David Grabbe, reflecting upon Jesus Christ's quoting Psalm 22, "Why have You forsaken Me?", at Matthew 27:46, suggests that, for human parents, the prospect of a father forsaking his son brings a profoundly negative reaction. If we read to verse . . .
During the final hours of His life, Jesus made seven last statements to mankind, illustrating His nature and what He considered to be important for us.
"While [Jesus] was being tortured, hated, and crucified, was He 'thinking' of all the dirty sins for which He was dying?" asked a correspondent. The Bible shows that Jesus' thoughts were elsewhere—and more constructively—engaged.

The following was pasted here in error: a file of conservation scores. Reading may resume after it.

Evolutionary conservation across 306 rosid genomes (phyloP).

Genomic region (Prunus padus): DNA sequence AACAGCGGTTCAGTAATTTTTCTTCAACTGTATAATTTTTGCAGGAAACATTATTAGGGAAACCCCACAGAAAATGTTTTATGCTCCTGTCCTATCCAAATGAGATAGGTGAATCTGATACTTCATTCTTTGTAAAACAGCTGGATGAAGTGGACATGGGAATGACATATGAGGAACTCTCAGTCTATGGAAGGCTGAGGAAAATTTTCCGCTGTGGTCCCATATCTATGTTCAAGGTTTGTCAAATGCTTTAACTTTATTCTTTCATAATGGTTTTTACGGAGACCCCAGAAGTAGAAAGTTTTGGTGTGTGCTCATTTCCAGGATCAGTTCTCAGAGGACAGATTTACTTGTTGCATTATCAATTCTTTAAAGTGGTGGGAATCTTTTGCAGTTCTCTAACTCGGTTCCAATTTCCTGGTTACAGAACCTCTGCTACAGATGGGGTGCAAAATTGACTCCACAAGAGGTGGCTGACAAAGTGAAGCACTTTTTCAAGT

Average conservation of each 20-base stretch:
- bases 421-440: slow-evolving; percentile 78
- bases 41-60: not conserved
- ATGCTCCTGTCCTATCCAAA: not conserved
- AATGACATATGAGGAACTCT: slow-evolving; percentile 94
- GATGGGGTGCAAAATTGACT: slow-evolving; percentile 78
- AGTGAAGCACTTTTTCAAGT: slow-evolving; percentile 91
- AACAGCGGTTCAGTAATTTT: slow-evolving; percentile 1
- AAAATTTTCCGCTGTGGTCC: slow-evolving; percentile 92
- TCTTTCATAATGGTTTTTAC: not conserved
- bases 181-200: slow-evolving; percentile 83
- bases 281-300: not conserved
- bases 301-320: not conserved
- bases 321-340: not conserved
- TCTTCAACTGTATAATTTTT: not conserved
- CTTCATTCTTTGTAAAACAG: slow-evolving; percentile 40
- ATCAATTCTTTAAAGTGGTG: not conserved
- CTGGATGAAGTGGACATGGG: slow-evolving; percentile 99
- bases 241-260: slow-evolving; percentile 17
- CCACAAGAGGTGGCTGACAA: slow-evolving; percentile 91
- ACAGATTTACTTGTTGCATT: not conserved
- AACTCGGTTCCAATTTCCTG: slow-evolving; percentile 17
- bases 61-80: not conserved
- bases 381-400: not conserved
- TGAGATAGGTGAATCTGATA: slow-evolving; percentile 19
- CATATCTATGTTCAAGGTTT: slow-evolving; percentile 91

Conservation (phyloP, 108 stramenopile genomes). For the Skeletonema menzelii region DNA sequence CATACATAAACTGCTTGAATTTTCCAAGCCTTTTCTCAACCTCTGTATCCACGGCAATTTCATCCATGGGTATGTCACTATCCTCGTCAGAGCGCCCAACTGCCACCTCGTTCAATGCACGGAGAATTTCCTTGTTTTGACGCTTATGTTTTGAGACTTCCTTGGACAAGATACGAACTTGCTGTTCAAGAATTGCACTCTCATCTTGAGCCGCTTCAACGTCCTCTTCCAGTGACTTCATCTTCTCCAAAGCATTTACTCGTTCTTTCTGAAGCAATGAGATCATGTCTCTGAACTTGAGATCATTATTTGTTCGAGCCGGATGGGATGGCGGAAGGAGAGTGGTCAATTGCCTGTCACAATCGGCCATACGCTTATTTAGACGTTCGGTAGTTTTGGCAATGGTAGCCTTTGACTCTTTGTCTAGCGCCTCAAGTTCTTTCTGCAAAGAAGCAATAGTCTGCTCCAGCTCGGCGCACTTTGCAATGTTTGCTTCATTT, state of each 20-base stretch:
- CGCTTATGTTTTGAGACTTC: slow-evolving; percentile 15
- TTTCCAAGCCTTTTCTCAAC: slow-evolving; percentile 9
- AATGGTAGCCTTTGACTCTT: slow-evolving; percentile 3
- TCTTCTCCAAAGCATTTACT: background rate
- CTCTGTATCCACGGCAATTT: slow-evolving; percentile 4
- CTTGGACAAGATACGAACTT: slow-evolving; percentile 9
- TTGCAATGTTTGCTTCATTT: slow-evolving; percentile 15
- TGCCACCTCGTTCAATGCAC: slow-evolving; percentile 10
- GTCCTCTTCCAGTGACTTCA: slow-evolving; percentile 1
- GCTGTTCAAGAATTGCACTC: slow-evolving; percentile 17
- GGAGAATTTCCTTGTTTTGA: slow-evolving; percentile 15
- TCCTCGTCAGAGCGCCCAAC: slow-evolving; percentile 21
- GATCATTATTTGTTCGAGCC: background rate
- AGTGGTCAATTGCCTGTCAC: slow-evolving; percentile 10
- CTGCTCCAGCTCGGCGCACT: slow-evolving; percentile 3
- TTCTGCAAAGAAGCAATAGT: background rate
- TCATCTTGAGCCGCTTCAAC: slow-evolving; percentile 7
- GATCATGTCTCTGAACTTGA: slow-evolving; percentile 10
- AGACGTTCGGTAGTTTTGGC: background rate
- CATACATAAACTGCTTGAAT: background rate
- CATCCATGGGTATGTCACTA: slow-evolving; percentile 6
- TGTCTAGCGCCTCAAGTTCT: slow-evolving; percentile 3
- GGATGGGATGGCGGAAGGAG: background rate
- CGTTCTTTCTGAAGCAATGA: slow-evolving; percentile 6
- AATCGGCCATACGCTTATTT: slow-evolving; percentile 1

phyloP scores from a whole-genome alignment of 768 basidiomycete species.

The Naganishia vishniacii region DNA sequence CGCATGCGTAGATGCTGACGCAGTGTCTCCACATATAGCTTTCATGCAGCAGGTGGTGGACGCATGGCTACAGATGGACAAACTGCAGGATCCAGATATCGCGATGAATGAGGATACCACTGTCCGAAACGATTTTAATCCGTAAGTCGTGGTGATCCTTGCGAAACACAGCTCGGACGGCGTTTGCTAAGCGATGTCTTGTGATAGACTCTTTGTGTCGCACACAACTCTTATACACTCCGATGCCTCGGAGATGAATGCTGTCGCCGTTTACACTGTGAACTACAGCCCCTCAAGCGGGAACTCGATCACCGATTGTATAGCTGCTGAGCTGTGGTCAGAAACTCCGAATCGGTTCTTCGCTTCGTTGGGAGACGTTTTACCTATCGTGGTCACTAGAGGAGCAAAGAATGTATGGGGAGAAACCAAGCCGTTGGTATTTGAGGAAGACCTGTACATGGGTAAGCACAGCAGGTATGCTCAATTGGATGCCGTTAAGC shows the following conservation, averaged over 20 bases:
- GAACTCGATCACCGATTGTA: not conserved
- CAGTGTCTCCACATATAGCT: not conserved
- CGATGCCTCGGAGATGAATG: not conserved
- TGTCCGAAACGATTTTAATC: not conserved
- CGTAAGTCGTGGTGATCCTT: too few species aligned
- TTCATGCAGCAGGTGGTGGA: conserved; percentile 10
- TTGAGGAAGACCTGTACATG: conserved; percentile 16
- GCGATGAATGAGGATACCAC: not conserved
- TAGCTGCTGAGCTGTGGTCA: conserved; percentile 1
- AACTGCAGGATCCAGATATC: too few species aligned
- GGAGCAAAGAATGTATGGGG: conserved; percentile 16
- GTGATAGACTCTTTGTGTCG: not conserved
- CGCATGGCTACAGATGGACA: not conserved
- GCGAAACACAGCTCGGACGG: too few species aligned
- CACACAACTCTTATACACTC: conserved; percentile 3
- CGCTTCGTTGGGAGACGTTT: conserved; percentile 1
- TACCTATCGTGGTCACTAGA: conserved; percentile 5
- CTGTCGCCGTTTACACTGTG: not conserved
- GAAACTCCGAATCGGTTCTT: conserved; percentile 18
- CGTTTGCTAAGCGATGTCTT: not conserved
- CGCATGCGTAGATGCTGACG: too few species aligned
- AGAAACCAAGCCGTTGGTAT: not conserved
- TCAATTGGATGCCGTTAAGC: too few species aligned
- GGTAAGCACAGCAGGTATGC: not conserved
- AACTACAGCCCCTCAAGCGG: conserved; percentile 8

Martin Collins, asking whether suffering and sorrow come upon those whom God the Father or Jesus Christ loves, identifies four distinct Old Testament Messianic prophecies fulfilled by Christ's death and all cited by the Apostle John. They include (1) the d. . .
Among his many other accomplishments, King David was a significant prophet. Psalm 22, for example, is a clearly recognizable prophecy of Christ's suffering.
Our sins separate us from God; if we want to walk with God, it must be without sin. It is for our benefit that God holds such a high standard.
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